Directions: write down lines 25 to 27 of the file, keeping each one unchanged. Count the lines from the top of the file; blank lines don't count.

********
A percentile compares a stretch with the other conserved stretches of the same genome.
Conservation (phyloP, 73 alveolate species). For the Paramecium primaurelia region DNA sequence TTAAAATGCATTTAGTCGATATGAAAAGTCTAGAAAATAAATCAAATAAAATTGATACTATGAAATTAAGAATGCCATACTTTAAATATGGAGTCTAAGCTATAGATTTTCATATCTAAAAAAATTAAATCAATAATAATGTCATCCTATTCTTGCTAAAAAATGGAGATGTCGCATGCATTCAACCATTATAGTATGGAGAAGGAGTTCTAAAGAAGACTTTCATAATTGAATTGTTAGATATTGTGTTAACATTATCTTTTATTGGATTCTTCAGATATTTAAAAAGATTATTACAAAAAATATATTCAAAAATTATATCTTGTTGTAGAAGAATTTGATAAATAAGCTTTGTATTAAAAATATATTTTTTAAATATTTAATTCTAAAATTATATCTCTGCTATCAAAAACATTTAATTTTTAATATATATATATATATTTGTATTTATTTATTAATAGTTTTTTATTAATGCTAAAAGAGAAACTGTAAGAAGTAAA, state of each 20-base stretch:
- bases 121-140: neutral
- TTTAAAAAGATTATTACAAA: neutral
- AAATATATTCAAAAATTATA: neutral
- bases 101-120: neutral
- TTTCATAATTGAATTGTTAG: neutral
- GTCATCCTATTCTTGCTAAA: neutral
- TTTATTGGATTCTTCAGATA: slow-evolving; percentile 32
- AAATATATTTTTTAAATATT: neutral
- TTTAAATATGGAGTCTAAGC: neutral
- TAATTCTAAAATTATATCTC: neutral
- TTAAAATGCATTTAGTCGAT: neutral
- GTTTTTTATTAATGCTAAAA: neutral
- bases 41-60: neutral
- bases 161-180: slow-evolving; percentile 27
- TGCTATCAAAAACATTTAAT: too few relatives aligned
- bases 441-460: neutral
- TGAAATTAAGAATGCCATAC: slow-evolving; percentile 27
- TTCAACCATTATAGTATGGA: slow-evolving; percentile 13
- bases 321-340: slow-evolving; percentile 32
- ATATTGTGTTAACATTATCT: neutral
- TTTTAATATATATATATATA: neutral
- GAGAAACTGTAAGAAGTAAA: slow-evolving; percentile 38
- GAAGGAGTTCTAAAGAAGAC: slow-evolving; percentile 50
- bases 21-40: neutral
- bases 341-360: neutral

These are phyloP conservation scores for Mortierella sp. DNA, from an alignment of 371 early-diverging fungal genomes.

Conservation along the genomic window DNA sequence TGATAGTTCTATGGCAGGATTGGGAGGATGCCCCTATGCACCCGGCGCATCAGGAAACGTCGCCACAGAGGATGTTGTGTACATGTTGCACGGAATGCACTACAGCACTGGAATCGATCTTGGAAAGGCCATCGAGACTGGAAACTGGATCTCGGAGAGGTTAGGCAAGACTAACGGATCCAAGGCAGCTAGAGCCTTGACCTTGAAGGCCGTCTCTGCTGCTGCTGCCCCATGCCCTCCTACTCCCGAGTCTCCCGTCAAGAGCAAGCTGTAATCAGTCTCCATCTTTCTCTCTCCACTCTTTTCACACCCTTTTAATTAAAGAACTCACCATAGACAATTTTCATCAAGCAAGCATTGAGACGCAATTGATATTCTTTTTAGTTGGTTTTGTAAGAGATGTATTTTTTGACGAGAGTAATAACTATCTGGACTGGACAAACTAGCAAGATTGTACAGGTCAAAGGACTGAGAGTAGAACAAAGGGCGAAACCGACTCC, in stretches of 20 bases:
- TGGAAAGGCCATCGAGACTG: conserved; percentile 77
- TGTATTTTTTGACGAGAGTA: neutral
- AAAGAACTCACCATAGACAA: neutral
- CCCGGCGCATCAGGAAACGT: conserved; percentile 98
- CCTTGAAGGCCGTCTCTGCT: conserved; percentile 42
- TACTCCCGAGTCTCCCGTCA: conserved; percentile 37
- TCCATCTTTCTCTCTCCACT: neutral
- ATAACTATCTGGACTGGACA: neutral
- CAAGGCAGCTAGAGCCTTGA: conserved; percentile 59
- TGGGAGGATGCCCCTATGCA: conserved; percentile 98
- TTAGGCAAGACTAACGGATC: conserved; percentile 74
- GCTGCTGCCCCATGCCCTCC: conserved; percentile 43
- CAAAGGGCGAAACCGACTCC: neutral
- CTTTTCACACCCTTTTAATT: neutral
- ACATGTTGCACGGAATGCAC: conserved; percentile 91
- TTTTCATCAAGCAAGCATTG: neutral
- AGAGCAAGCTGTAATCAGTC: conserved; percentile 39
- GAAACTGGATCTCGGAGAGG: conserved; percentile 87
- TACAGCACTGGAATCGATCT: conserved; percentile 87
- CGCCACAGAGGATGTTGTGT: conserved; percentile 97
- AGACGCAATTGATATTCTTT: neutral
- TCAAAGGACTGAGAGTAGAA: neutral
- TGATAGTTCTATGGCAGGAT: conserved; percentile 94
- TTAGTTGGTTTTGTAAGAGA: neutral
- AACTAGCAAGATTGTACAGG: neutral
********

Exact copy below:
- GAAGGAGTTCTAAAGAAGAC: slow-evolving; percentile 50
- bases 21-40: neutral
- bases 341-360: neutral